Eating the right things should be easy, but also fun. Let us guide you through the maze of food choices to ensure you have a healthy diet into the old age.

Healthy Eating

Healthy Eating

Eating a well-planned, balanced mix of foods every day has many health benefits. Healthy eating can be a challenge as we age. Often problems center around underlying health conditions. It is important that older adults learn methods for healthy eating. Eating regular meals and snacks is a good habit. If you get used to missing meals,or eating unhealthily, you may start to feel tired and depressed.

Eating well gives you the nutrients needed to keep your muscles, bones, organs, and other parts of your body healthy throughout your life. These nutrients include vitamins, minerals, protein, carbohydrates, fats, and water. Your appetite might also change and some food that you used to love might not agree with you anymore, and here is a list of nutrients that your body will need if you plan on living well into the old age.

Calcium

The importance of calcium foods is emphasized during our whole lives, and it is especially important for children that need it in order to develop all the bones, and older people – that is you – if you want to fight different problems with your joints and diseases related to bone loss. Osteoporosis is usually related to women, but it can also present some kind of problems to men, too, and a healthy diet with a lot of calcium will prevent and slow down any bone-related illness. Calcium can be found in most dairy products, so it is a good idea to eat a lot of milk, cheese or yoghurt, but it can also be found in fish. The ideal amount a healthy person needs daily is about 700 mg of calcium.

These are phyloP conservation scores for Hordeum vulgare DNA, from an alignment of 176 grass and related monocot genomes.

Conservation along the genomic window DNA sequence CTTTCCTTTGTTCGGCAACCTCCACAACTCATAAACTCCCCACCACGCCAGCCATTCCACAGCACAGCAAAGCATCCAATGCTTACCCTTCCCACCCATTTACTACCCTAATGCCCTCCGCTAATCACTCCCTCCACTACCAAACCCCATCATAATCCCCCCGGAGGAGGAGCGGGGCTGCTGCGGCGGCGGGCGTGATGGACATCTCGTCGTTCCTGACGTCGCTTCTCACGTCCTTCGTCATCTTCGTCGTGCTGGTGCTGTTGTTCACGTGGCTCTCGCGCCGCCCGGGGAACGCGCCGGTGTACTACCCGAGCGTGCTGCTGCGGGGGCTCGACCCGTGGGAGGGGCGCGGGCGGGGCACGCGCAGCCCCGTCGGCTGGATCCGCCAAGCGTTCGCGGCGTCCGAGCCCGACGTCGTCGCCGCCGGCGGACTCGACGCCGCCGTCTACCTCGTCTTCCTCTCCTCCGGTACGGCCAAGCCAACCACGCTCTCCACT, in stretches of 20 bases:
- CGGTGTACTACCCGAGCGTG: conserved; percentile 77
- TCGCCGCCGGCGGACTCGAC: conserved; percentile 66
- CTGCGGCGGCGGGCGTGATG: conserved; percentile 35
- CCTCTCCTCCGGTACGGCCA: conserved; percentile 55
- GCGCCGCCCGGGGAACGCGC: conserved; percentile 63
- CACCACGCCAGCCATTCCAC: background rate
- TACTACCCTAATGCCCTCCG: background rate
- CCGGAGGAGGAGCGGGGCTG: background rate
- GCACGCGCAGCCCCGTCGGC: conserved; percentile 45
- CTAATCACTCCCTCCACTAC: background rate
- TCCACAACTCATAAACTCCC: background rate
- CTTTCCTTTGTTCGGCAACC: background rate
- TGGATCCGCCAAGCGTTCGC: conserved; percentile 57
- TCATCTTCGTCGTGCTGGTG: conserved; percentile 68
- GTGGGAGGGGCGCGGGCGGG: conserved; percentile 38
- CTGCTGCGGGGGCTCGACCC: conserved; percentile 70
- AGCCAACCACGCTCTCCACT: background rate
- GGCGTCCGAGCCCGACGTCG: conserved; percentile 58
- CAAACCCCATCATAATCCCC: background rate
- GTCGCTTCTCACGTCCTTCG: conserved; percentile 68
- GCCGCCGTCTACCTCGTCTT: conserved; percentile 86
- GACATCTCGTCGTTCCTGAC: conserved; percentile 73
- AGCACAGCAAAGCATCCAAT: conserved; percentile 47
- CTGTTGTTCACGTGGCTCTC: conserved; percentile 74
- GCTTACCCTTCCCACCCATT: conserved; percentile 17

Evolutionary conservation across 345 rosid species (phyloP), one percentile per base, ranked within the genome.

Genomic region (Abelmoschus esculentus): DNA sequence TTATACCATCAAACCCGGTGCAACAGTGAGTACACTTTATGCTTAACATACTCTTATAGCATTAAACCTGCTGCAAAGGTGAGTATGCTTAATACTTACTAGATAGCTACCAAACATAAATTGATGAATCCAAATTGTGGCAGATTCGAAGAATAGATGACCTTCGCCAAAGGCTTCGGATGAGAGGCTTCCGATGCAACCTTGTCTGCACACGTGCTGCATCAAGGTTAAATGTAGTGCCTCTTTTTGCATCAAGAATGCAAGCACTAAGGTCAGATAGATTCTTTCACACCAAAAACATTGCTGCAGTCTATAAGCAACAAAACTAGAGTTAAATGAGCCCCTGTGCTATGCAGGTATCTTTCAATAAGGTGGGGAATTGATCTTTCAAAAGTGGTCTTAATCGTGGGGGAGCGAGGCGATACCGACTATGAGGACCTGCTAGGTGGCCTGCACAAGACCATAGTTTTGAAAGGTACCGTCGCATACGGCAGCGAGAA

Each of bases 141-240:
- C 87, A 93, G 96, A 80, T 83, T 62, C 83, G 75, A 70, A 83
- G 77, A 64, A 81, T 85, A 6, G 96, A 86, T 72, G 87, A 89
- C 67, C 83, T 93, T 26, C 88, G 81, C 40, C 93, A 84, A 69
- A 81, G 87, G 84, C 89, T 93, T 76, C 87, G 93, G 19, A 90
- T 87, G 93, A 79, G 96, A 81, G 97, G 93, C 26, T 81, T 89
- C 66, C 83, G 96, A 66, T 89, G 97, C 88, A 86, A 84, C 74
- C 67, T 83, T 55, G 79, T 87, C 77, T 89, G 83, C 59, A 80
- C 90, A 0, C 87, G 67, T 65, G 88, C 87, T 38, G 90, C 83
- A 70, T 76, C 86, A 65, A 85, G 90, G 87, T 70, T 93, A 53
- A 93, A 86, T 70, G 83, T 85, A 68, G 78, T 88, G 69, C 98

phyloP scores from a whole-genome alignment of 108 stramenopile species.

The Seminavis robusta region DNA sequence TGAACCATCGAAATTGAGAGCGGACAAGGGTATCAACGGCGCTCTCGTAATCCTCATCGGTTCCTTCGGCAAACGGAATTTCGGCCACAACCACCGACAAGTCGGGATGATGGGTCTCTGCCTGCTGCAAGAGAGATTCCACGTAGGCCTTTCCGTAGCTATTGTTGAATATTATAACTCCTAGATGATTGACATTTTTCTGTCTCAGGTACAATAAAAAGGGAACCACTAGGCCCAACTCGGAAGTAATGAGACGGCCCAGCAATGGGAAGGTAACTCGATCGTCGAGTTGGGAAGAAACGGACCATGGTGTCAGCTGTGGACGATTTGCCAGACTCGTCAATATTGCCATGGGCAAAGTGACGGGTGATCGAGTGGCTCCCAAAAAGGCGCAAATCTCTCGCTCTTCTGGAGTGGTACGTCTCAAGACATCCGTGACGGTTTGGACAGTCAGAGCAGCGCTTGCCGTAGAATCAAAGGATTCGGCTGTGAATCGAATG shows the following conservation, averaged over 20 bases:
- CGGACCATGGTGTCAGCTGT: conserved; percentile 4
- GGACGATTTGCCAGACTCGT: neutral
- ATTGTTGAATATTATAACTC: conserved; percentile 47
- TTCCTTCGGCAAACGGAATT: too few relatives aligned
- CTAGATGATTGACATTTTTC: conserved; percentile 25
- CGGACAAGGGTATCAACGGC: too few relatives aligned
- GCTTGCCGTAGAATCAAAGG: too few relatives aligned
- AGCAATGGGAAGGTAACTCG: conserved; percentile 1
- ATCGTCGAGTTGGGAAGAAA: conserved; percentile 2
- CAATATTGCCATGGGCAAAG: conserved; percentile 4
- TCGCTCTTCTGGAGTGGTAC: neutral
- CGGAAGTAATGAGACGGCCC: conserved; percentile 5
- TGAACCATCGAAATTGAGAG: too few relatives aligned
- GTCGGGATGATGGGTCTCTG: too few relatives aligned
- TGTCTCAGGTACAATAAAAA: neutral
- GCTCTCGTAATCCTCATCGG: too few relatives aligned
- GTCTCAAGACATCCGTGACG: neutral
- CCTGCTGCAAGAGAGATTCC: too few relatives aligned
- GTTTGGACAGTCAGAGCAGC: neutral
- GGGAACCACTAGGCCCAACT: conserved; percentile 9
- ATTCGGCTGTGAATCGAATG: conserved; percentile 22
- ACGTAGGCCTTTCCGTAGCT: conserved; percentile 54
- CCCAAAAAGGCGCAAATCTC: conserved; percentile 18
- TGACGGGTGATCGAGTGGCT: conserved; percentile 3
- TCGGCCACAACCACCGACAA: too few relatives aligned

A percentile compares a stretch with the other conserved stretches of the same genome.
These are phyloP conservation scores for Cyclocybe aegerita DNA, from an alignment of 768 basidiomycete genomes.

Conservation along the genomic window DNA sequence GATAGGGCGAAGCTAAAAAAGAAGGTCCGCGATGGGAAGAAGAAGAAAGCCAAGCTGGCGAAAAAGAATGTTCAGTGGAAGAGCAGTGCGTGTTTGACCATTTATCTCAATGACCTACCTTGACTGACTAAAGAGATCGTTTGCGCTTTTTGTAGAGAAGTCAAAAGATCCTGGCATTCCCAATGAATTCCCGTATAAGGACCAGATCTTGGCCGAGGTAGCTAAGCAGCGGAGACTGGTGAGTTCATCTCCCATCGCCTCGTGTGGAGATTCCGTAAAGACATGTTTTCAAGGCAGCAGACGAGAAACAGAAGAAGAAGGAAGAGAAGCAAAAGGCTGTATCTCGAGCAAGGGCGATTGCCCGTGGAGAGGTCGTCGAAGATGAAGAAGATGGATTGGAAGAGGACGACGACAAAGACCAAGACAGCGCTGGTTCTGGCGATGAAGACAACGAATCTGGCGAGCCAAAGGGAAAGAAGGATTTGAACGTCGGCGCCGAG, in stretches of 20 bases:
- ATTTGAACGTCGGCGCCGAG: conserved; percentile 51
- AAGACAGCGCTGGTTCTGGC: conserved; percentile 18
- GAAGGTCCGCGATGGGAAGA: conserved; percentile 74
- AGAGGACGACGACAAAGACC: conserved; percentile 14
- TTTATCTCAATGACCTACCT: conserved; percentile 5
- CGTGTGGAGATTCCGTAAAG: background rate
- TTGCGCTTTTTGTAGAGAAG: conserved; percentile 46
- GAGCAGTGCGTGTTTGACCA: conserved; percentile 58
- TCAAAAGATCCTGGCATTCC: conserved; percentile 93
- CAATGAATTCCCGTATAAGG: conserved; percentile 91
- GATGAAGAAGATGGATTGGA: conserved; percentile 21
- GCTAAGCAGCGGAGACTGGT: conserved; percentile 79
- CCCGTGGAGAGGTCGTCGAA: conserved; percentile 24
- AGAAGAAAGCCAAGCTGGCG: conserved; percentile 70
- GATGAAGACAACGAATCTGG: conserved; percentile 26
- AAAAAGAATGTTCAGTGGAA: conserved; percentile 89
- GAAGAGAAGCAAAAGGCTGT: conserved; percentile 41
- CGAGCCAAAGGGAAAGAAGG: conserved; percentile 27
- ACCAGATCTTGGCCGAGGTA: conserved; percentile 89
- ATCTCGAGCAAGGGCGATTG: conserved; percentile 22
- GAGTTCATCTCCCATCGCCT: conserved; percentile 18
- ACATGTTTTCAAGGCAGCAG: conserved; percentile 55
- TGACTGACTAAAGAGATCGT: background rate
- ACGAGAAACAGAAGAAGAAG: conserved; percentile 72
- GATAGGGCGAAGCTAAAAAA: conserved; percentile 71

Fibre

The best way to increase your fibre intake is to have oats/grainy-brown cereals for breakfast, and then lots of fruits and vegetables/salads throughout the day in any way you like. Fruits can be tinned, stewed, mashed or baked; vegetables can be tinned or from frozen, in soups/stews or as sides. Drinking enough helps fibre to fill out. If being constipated is a problem, choosing a bran cereal for breakfast is helpful, as is choosing wholemeal bread.

Vitamin C

This is a good antioxidant that will ward off a lot of infections and will speed up healing, but it is probably most famous for its use when fighting the common cold. It is really common in nature, especially in fruits and vegetables, so you will probably get enough of it if you have a diverse diet. There is a lot of it in citrus fruit, as well as in peppers and tomatoes. It is important because, like many other vitamins, it cannot be naturally produced in our body, so we need to introduce it via our diet.

Vitamin B

This vitamin is extremely important for different bodily functions, and it plays an important role in the formation of blood cells and it benefits the nervous system. Some B vitamins are related to slowing down the development of certain diseases related to the central nervous system, such as Alzheimer’s. The lack of this vitamins will also do a lot of damage to your immune system, as it is an important ingredient for creation of antibodies that fight off infections and illnesses. These tablets can be bought in any supermarket store, but you should always ask your doctor about a recommended dosage.

Healthy Eating in Older Age

Healthy Eating in Older Age

Proteins

Proteins are building blocks of our body, they are especially important for our muscles and other internal organs. A recommended daily intake is about 1 grams of protein per kilogram (which is more than required for a middle aged person). Proteins can be hard to obtain, as they are mostly found in animal meat or egg whites, not in pastas or other foods we consume daily, and can be quite expensive if you’re looking to buy them as a dietary supplement. Always look at the ingredients label if you want to know how much protein does a particular product contain.